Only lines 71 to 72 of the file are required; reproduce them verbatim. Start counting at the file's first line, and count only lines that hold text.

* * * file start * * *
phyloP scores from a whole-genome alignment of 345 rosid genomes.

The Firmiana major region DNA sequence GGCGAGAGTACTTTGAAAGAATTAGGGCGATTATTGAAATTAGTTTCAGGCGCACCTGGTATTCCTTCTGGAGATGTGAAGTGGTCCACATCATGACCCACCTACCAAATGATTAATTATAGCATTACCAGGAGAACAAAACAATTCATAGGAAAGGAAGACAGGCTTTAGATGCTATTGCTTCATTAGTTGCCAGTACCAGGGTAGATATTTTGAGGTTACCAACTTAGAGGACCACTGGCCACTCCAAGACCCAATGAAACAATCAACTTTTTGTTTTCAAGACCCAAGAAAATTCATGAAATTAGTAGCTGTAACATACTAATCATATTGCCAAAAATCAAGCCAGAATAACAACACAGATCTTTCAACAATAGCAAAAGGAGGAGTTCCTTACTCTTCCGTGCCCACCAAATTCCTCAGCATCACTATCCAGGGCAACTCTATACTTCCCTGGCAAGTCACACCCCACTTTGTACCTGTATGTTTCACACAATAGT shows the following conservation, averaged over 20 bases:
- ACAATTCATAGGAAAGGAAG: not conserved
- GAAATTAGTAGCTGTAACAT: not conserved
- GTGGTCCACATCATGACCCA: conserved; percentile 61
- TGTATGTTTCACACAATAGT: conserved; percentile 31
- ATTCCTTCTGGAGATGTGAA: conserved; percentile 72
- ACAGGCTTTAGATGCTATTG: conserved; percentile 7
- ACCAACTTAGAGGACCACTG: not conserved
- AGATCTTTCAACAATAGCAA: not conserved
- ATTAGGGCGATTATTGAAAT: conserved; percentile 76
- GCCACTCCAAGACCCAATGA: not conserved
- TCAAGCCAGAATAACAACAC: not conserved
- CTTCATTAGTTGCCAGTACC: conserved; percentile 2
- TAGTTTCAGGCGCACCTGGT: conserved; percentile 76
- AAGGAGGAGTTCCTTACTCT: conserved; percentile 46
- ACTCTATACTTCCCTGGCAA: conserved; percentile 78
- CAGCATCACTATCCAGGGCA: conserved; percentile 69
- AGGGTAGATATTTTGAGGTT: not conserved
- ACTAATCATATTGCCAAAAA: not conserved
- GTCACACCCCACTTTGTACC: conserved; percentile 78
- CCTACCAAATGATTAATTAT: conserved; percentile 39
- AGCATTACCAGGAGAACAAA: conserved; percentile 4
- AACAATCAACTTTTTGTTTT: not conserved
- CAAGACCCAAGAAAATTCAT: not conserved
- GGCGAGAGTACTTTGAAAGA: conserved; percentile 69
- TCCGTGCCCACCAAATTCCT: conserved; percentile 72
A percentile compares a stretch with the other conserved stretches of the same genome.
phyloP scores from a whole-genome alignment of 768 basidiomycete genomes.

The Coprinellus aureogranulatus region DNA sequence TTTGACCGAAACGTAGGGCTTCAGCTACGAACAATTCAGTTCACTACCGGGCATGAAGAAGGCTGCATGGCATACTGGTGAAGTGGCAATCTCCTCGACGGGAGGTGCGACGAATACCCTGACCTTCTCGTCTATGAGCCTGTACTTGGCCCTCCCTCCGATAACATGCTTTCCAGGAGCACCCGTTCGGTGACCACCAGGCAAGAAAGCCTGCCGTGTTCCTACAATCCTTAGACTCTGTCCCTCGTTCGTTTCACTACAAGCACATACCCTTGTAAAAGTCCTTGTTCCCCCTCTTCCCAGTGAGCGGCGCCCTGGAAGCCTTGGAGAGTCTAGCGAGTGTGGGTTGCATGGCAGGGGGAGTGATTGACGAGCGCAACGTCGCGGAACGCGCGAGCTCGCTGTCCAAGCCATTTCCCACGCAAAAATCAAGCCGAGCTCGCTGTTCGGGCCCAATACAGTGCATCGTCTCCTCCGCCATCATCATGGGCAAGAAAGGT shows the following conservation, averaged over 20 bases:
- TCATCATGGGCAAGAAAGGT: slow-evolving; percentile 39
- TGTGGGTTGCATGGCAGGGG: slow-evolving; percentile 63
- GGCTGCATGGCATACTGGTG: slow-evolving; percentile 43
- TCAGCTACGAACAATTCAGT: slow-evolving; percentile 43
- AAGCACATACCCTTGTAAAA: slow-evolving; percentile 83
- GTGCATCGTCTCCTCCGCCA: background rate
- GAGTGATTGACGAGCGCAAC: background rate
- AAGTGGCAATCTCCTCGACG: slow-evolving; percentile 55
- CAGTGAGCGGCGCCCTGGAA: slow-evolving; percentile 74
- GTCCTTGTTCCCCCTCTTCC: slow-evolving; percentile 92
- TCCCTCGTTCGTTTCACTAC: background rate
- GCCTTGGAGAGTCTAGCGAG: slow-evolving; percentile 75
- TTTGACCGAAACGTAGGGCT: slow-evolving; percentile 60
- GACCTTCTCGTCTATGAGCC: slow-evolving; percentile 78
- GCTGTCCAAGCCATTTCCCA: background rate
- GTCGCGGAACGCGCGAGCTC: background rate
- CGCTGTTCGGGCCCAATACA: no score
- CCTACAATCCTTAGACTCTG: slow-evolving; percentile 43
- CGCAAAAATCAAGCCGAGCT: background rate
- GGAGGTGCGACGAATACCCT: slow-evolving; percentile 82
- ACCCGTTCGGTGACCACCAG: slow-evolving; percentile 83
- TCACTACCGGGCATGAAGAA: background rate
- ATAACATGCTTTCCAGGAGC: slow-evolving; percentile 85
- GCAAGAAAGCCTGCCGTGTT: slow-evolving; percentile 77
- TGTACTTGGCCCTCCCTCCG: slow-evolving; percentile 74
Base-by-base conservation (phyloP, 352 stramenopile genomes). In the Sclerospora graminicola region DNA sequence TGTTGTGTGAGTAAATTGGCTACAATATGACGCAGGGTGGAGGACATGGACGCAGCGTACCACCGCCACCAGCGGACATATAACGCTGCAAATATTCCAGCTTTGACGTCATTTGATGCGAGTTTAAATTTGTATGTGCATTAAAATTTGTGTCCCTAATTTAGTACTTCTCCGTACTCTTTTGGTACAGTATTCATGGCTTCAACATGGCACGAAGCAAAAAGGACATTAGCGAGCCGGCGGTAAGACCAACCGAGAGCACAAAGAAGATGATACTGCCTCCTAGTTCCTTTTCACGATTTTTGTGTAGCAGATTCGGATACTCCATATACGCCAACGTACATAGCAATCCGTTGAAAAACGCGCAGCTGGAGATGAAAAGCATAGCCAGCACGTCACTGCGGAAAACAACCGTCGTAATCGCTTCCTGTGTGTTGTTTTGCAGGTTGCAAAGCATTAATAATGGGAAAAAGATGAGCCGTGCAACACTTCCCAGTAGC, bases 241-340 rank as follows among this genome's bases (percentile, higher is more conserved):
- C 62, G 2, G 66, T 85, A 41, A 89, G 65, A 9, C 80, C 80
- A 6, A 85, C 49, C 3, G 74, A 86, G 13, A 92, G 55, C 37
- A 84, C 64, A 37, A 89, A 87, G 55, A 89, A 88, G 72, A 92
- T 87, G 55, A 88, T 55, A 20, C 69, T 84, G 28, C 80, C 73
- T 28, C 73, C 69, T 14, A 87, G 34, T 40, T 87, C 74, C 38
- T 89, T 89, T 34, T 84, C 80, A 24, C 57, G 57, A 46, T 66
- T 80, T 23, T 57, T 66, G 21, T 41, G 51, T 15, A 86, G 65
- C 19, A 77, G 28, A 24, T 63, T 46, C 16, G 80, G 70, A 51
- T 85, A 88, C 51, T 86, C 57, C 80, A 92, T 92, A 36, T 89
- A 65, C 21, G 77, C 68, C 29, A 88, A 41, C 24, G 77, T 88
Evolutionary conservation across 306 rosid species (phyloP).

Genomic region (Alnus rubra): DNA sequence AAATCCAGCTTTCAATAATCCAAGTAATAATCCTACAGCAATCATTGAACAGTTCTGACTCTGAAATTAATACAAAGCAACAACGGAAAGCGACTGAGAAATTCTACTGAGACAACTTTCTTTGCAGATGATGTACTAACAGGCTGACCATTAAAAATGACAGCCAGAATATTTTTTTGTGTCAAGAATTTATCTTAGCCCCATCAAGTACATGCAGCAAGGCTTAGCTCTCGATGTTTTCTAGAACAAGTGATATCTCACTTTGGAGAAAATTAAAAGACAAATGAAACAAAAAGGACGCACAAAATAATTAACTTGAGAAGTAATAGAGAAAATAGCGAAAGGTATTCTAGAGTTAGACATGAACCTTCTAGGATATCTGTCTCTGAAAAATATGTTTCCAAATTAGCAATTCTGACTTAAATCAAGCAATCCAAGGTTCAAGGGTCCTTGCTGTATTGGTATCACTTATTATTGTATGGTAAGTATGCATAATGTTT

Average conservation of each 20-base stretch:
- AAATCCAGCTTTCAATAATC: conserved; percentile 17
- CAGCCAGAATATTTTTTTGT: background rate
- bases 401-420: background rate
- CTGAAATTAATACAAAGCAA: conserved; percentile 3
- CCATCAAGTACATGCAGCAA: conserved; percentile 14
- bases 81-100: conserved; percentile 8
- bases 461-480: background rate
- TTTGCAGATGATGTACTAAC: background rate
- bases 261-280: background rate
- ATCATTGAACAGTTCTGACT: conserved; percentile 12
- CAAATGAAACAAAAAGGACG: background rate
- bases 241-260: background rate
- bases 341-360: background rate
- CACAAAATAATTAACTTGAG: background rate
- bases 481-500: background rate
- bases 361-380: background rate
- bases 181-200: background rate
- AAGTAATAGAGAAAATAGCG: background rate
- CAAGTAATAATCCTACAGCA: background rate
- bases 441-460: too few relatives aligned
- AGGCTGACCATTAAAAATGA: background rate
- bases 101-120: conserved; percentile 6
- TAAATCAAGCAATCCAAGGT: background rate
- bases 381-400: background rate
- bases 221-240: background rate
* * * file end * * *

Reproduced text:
- CAGCCAGAATATTTTTTTGT: background rate
- bases 401-420: background rate